Being a Composer on Social Media
Tue May 31, 2022
A recent incident in the Composers Facebook group (here) caused me to think about the role and purpose of social media to the modern composer. Social media is a funny thing. It is both fun, and work for many of us. Many of us have release strategies for new music that involve a handful of social media posts or even buying Facebook or Twitter ads to push our latest creations (more on that in a later post). The takeaway here is that we cannot get away from social media in our contemporary musical world. So how should we treat this information?
When we’re talking about social media, in general, less is more in a great many cases. What does this mean? The first instinct would be to post less in each post, and to do so less often. It’s really more intricate than that, though. In reality, it means that we need to do the above while also ensuring that when we do post we contribute something new or engage a new listener/viewer. As an example, if I post the following:
Hey everyone, I just wrote a new piece for Cello and Piano. Check it out!
This is a fine post. It gets my music out there, gets the basics of instrumentation listed, and gets attention. Or does it? Let’s compare that hypothetical post to a new one:
Hey everyone, I wrote a new piece for Cello and Piano. Curious what you think, as I’ve never written in this style before.
This is better than the first, as I have a stated purpose that drives engagement by asking a question and placing the ball in the viewer’s court. It’s also much more than a simple link with an “It’s here” text preceding it. Let’s look at one more:
Hey friends, I recently wrote a new piece for Cello and Piano titled “Sonata no. 1” in a neo-romantic style. I’m curious what you think, as I’ve never written in this stayle for strings before! My inspirations were Schubert and Brahms and I was trying to evoke a feeling of longing……. Etc.
THAT is a good post! I’ve addressed everyone, introduced the piece, given the title and purpose of the work, and am asking a specific set of questions that people can recognize and engage with without demanding the reader engage with an incredibly vague “Whatcha Think” open-ended question. If you’re scrolling through, you’ll instinctively want to listen to the third post rather than the first or second because it’s actually a post with engagement instead of simply blatant self-advertising. If you’re wanting feedback, ask for more direct feedback and you’ll do better, I promise!
Now more into the composers group incident……
The incident involved a series of similarly worded micro-posts serving as links to a youtube recording. While nothing is inherently wrong with sharing your music, when we start spamming (yes, this is spam) once every day or two with no useful data being added it becomes clutter. Clutter drives user engagement with a group, user, or page DOWN over time according to every viable metric. Now, there are comments and maybe you are just proud of the piece. That’s fine, but there’s no need to repost! The algorithm will naturally bring your post up if you simply leave a comment on the original! (Magic!) The exception here is when someone purposely filters by “newest first” on a feed which will not resurface old posts but hey, you can’t win them all.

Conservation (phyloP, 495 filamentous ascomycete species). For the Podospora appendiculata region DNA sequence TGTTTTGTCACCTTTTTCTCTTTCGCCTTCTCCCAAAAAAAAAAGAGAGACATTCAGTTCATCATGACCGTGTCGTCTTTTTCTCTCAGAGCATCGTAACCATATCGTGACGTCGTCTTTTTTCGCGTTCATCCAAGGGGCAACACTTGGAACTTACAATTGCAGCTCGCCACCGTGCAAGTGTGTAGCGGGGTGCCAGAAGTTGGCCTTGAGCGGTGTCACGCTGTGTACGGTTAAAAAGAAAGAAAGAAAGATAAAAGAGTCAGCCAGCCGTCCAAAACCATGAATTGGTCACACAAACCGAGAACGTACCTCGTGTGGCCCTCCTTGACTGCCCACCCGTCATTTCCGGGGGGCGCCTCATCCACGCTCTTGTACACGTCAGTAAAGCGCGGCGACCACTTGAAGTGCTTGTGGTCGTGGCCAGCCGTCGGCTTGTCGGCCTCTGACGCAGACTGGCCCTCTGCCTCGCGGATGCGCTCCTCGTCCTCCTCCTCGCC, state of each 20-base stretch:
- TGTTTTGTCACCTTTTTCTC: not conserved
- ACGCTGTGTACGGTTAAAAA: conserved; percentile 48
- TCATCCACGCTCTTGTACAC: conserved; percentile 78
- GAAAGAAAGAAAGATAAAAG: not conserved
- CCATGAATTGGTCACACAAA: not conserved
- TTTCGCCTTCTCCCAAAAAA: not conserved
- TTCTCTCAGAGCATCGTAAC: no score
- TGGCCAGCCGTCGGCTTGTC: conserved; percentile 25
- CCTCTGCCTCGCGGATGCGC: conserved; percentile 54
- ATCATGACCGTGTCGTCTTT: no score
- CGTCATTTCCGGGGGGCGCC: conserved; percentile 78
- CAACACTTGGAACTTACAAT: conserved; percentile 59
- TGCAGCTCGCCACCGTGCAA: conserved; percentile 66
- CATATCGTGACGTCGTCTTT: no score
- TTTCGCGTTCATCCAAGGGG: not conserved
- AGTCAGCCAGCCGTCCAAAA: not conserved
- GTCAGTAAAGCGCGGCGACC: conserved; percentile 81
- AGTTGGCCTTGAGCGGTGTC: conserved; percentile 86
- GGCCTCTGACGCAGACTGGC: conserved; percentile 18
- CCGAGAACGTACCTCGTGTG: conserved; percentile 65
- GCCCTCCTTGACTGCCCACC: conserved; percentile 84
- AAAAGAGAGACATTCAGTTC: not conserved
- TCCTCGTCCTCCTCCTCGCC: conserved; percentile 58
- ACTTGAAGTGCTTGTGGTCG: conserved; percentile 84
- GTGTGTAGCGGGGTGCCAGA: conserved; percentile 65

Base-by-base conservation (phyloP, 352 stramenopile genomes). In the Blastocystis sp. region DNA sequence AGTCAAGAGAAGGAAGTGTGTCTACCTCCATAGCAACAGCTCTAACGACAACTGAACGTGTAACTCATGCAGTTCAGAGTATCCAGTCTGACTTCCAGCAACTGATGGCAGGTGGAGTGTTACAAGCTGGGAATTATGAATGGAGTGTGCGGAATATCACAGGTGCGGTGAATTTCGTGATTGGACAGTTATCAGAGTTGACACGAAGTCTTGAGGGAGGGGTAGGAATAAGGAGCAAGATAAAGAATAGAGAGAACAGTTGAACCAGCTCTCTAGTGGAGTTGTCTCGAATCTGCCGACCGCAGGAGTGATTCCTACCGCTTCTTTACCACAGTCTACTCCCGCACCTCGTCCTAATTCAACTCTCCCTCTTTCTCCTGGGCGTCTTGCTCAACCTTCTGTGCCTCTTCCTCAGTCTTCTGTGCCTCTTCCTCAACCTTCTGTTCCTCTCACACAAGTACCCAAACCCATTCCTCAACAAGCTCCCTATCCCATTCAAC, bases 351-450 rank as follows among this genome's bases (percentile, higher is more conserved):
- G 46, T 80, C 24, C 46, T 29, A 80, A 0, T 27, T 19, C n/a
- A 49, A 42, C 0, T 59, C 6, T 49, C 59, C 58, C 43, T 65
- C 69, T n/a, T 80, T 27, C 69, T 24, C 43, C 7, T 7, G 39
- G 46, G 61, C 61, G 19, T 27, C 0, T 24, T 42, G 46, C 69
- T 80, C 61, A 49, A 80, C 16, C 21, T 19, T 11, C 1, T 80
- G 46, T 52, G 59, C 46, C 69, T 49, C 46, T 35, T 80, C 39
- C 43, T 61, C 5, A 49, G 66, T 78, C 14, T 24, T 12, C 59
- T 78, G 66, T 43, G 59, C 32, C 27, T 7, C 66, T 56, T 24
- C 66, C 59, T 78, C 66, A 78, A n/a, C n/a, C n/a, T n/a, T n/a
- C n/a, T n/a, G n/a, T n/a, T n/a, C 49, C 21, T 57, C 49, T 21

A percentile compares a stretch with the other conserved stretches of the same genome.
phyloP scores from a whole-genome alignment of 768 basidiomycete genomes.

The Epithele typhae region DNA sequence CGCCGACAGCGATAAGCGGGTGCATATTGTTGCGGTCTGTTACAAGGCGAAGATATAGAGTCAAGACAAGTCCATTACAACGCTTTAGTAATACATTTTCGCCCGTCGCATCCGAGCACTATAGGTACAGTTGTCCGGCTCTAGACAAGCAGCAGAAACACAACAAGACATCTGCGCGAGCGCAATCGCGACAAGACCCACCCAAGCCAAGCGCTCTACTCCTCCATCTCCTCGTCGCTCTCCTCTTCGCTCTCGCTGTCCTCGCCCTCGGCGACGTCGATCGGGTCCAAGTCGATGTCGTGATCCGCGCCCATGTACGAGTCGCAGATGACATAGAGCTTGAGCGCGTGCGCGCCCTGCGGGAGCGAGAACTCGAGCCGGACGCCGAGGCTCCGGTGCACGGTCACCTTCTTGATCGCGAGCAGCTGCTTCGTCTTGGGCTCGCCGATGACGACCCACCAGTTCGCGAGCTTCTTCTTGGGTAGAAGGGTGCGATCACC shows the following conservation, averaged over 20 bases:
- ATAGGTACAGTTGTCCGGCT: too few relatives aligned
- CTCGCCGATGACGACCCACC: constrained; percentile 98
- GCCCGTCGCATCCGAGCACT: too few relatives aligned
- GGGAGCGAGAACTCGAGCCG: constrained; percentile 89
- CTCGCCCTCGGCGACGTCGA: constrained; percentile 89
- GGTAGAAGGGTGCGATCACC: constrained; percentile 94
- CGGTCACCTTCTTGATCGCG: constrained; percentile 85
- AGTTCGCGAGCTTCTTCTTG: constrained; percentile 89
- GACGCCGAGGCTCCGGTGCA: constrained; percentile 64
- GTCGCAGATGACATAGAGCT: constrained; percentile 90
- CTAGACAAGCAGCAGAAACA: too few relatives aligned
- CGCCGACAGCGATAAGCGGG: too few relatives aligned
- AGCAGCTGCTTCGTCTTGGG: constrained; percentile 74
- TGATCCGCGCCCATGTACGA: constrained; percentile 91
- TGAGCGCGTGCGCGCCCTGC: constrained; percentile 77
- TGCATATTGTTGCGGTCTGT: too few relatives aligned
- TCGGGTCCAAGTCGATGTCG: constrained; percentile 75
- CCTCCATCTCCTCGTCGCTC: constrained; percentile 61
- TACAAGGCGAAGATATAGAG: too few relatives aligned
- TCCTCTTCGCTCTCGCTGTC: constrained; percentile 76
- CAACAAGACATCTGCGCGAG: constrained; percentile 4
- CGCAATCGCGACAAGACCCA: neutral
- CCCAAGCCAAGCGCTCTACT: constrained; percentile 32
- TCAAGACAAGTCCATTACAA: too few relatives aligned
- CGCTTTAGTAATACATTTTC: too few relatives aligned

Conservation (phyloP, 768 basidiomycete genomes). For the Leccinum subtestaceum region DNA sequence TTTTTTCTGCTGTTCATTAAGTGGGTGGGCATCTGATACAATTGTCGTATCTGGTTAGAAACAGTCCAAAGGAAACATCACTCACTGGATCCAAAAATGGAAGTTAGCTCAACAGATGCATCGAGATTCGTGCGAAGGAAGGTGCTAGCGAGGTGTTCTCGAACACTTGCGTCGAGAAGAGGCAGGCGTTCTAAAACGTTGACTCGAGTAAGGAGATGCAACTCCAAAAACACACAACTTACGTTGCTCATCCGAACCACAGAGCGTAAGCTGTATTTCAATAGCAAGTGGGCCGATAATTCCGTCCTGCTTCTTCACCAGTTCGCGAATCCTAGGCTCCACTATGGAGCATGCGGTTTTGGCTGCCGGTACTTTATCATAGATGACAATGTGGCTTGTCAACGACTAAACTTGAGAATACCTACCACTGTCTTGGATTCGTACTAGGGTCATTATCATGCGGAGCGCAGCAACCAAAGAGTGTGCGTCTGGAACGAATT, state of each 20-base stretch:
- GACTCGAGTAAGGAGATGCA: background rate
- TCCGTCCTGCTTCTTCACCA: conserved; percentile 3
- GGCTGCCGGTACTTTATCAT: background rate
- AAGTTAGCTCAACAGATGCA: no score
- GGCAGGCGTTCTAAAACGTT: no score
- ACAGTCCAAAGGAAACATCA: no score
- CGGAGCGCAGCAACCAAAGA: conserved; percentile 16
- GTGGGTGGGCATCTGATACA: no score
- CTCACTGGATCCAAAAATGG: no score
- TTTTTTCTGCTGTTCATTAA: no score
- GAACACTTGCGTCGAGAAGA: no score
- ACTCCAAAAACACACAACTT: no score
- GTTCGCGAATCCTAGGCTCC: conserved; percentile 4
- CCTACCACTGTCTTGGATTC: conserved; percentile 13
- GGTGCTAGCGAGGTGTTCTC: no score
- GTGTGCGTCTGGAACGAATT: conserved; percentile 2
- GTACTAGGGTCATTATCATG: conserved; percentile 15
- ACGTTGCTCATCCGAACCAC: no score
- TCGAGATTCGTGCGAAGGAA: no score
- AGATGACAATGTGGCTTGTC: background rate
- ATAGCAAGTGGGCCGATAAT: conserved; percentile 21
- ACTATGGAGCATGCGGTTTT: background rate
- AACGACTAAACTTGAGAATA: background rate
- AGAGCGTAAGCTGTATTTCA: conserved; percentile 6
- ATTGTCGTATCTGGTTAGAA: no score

Next I want to talk about the purpose of groups such as the Facebook Composers Group. This group is an oasis, a safe haven, a collective of like-minded fellows to share music with, engage in discussions, make friends, and engage in a friendly banter on occasion about the viability of Neo-Riemannian Theory when writing music. We want to discuss things, listen to music, and engage with one another. We aren't just a "Free set of views" for your youtube video or easy listens for your spotify. That being said, it is alright to advertise “Hey, I wrote something new!” when you write something new. That’s great! We should all be listening, but the reality is that 99.9% of people in this group will never click a single listening link you post and most of the remainder will only click one that’s truly interesting to them. This is a sad (data-supported) fact of life. So what is REALLY gained by posting your piece 2,3,4 times in the group?
We gain nothing by endlessly spamming our safe space with our music! If anything, spam will make people like you (and your music) less. This is, again, supported by data easily found with a quick google search or by running metrics yourself for any tech-savvy folks reading. This isn’t to say you shouldn’t share your music, ask for help, get feedback, or try to learn from others. Quite the opposite, in fact! We all need to POST WITH PURPOSE. If your “purpose” is to get some quick views or get a brief endorphin high from getting 5-7 likes and 2-3 “Good Work” comments, then you’re making music and sharing it for the wrong reason, particularly in such an inward-facing group. This is a group filled with people who, like you, are writing music and attempting to get it out there in film, tv, concerts, education, etc. I’ll cover how to get proper attention on your music at a later time. For now, keep in mind that spamming your fellow composers will get you nowhere. Also, before we close this brief reactionary post:
RESPECT YOUR GROUP MODERATORS AND ADMINS
They do this gig for free, and typically won’t interfere with things unless there’s either complaints, rampant rule-breaking, or reason to believe the group is being negatively affected in some way, shape, or form.
Later this week, I’ll talk about how to use Social media PROPERLY in order to spread the reach of your music without annoying people!
Zachary C. Daniels